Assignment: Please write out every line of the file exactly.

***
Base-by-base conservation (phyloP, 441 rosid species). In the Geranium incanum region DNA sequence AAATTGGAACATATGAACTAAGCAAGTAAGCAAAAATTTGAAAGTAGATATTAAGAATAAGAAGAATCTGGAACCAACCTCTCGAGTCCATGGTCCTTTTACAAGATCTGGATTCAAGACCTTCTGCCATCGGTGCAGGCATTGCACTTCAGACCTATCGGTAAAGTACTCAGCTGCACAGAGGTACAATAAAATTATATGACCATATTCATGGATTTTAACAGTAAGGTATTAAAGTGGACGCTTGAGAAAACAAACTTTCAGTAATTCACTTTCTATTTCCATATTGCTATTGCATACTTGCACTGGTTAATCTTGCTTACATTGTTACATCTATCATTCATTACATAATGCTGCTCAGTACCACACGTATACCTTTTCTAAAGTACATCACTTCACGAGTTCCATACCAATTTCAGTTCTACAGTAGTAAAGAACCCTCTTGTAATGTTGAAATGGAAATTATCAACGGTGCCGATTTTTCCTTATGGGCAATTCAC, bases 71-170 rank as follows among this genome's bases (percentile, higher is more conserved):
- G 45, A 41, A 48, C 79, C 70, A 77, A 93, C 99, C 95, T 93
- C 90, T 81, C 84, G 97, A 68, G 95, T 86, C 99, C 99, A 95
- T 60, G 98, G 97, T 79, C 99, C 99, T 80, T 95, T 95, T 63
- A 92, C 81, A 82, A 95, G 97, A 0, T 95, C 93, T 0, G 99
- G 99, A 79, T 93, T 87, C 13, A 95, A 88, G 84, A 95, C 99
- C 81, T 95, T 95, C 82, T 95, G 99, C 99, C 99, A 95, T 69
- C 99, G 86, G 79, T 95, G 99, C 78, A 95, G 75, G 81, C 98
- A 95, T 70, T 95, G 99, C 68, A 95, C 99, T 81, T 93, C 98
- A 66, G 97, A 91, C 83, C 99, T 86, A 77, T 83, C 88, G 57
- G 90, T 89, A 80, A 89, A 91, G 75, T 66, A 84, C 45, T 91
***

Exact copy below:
Base-by-base conservation (phyloP, 441 rosid species). In the Geranium incanum region DNA sequence AAATTGGAACATATGAACTAAGCAAGTAAGCAAAAATTTGAAAGTAGATATTAAGAATAAGAAGAATCTGGAACCAACCTCTCGAGTCCATGGTCCTTTTACAAGATCTGGATTCAAGACCTTCTGCCATCGGTGCAGGCATTGCACTTCAGACCTATCGGTAAAGTACTCAGCTGCACAGAGGTACAATAAAATTATATGACCATATTCATGGATTTTAACAGTAAGGTATTAAAGTGGACGCTTGAGAAAACAAACTTTCAGTAATTCACTTTCTATTTCCATATTGCTATTGCATACTTGCACTGGTTAATCTTGCTTACATTGTTACATCTATCATTCATTACATAATGCTGCTCAGTACCACACGTATACCTTTTCTAAAGTACATCACTTCACGAGTTCCATACCAATTTCAGTTCTACAGTAGTAAAGAACCCTCTTGTAATGTTGAAATGGAAATTATCAACGGTGCCGATTTTTCCTTATGGGCAATTCAC, bases 71-170 rank as follows among this genome's bases (percentile, higher is more conserved):
- G 45, A 41, A 48, C 79, C 70, A 77, A 93, C 99, C 95, T 93
- C 90, T 81, C 84, G 97, A 68, G 95, T 86, C 99, C 99, A 95
- T 60, G 98, G 97, T 79, C 99, C 99, T 80, T 95, T 95, T 63
- A 92, C 81, A 82, A 95, G 97, A 0, T 95, C 93, T 0, G 99
- G 99, A 79, T 93, T 87, C 13, A 95, A 88, G 84, A 95, C 99
- C 81, T 95, T 95, C 82, T 95, G 99, C 99, C 99, A 95, T 69
- C 99, G 86, G 79, T 95, G 99, C 78, A 95, G 75, G 81, C 98
- A 95, T 70, T 95, G 99, C 68, A 95, C 99, T 81, T 93, C 98
- A 66, G 97, A 91, C 83, C 99, T 86, A 77, T 83, C 88, G 57
- G 90, T 89, A 80, A 89, A 91, G 75, T 66, A 84, C 45, T 91